This effort should consider the six aspects of a healthy model management framework:

  • Inventory: Identify functional capabilities delivered to the organization via models, including vendor models, internal builds, UECs, and internally developed apps used in data analytics.
  • Organization: Identify the people developing, implementing and governing the models, as well as the skills, roles, responsibilities and support activities for each model and where they reside.
  • Delivery: Develop standards for model development and usage, including workflows for model builds, implementation, documentation, testing, validation, and ongoing monitoring.
  • Technology: Specify the application, infrastructure, and operational components required to support model technology and functionality.
  • Data: Define information requirements, master data strategy, data quality and remediation processes, data quality KPIs, monitoring and data aggregation methods which enable model delivery.
  • Governance: Document governance principles and practices for model development, risk management, and model literacy, with a specific eye towards managing operational and financial risks.

What benefits can companies expect to gain from taking a robust approach to model management?

New advances in technology and available data modeling techniques promise to provide companies with significant improvements in enterprise value, customer experience, and employee experience. Effective model management can help unleash this value while mitigating risks from model error and misuse. Models do not create value by themselves— it is the organization’s model literacy and data fluency which creates value from the models it uses to make decisions and enhance operations.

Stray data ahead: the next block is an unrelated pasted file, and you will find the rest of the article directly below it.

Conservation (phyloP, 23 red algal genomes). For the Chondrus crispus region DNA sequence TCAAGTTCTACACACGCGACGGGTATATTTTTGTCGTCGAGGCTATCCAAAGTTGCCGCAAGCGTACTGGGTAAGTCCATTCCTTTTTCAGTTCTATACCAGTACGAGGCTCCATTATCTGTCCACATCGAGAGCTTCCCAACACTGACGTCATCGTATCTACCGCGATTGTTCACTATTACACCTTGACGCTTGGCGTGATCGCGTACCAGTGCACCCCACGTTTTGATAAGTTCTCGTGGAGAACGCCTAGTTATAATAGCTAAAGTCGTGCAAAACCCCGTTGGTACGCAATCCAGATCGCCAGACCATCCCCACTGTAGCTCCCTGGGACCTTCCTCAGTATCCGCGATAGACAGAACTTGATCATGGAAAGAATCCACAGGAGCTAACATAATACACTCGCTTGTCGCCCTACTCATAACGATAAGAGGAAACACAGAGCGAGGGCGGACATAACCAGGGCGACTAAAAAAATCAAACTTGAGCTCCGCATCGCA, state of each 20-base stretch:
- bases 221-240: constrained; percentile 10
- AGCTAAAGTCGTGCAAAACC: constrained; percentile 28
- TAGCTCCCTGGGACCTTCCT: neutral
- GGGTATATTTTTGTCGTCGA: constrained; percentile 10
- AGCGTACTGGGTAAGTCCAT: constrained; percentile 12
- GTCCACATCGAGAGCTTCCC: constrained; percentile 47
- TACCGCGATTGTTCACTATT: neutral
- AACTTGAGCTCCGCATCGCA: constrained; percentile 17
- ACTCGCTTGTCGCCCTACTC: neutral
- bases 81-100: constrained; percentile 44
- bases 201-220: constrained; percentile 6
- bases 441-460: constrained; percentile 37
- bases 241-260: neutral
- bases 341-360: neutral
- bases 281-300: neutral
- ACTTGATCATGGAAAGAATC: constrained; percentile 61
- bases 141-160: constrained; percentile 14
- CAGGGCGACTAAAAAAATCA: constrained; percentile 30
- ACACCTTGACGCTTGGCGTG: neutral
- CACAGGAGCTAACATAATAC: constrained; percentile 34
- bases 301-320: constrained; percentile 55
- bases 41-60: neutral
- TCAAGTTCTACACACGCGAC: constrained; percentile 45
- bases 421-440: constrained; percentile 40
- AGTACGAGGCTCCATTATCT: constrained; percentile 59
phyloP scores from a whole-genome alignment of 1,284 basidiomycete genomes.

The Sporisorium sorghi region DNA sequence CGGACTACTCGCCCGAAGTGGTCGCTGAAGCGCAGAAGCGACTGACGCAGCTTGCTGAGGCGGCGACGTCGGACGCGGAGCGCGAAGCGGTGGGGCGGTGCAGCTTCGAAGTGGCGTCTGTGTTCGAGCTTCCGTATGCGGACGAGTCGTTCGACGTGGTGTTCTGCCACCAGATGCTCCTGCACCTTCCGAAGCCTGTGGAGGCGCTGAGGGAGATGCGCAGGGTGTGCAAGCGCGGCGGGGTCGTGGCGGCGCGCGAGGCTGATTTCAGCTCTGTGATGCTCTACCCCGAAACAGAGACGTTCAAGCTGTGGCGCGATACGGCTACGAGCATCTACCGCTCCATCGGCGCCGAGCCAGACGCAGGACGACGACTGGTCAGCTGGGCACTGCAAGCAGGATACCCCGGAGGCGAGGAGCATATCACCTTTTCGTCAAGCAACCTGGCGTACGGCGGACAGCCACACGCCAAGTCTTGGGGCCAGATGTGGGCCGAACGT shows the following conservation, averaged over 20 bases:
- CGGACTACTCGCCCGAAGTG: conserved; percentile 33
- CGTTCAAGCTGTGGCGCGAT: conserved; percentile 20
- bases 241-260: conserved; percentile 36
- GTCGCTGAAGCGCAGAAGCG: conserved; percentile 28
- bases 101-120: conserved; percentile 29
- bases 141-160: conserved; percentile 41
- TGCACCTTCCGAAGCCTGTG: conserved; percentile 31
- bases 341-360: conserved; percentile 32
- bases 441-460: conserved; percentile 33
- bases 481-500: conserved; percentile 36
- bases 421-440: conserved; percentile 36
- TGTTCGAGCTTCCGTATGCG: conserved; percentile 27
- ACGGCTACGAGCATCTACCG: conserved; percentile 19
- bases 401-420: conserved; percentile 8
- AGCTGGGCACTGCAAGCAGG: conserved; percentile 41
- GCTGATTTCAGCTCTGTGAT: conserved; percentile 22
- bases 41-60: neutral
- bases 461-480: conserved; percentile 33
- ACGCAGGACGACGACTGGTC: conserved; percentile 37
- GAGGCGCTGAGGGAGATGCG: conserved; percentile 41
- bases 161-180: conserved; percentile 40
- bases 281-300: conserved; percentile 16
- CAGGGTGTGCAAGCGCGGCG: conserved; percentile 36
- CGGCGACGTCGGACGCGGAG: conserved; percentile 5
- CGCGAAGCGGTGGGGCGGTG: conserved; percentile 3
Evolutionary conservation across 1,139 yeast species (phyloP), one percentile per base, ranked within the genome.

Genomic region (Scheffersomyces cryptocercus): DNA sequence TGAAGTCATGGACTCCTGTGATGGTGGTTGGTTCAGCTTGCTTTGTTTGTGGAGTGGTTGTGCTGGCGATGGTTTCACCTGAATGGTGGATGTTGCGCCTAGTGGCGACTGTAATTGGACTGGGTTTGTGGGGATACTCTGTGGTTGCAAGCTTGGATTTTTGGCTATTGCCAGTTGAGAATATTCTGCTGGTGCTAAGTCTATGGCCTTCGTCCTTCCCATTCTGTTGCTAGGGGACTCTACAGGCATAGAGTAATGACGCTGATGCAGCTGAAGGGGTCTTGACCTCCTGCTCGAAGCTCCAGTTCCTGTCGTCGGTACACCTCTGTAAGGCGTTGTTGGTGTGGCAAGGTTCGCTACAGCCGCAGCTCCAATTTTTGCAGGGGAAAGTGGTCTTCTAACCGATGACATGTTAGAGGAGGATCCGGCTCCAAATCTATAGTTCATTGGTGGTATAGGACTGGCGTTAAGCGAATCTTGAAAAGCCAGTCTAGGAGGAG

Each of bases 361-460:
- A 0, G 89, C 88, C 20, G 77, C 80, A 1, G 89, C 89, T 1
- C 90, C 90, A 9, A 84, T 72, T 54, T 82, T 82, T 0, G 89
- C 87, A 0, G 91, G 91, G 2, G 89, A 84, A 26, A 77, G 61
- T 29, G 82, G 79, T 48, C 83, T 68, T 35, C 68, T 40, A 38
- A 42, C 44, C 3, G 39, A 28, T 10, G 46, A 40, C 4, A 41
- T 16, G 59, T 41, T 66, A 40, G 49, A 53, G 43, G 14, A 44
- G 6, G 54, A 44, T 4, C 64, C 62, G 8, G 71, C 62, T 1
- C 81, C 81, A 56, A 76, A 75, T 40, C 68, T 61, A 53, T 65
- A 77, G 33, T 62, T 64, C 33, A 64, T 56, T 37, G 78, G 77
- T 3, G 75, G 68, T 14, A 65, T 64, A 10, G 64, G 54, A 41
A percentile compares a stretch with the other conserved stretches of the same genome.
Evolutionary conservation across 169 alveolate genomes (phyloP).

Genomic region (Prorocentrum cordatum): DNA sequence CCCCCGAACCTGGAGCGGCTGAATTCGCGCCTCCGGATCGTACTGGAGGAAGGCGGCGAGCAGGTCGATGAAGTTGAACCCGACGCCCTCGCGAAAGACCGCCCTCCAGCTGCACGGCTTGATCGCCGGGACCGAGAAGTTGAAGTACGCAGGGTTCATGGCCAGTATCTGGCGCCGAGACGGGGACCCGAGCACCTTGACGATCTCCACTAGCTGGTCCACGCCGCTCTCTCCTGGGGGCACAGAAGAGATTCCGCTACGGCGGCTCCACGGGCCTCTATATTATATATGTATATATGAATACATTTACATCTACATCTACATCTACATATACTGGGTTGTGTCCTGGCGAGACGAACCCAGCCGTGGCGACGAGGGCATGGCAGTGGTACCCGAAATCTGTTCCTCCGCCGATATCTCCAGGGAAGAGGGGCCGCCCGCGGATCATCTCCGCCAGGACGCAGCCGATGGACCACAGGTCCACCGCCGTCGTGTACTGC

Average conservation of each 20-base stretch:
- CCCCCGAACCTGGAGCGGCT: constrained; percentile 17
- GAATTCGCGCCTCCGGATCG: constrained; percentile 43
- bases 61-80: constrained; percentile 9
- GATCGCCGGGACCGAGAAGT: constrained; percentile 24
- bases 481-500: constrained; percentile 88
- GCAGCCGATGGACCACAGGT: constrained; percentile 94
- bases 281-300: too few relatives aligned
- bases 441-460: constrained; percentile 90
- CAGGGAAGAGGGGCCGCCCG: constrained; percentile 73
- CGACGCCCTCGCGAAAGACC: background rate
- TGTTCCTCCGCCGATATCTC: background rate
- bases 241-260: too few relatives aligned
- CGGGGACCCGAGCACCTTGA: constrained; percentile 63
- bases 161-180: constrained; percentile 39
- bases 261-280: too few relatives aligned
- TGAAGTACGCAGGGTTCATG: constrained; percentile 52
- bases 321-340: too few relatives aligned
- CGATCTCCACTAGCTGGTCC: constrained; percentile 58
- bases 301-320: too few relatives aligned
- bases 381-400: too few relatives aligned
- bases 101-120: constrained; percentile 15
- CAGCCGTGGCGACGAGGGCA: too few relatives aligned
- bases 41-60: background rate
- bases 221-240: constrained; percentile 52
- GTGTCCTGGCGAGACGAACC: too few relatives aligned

We see a combination of “hard” and “soft” benefits to such an approach.

  • Hard benefits should result from enhanced business operations and improved management decisions. By developing and deploying models in a managed and scalable way, companies should be able to accrue the anticipated benefits of their model builds while building an organizational trust in the ability of models to operate as advertised.
  • Soft benefits should result from reduced operational risk and improved data quality. Enhanced governance and control of modeling environment should enable early detection of operating risk events preventing losses. Data quality improvements and business unit partnerships can also help to reduce data churn and enable resource efficiency and scalability.

In short, model literacy helps an organization understand, trust, and use its improved modeling capabilities, while model management helps an organization develop a coordinated, scalable, and trusted modeling environment.

About the KPMG Global Energy Institute

The KPMG Global Energy Institute (GEI) is a worldwide knowledge-sharing form on current and emerging industry issues. Launched in 2007, the GEI interacts with over 30,000 members though multiple media channels, including audio and video webcasts, publications and white papers, podcasts, events, and quarterly newsletters. Subscribe today to begin receiving valuable insights covering critical business topics and industry issues by visiting KPMG Global Energy Institute.

Drilling Down: Enterprise analytics management
Introducing model literacy and discipline to a digital economy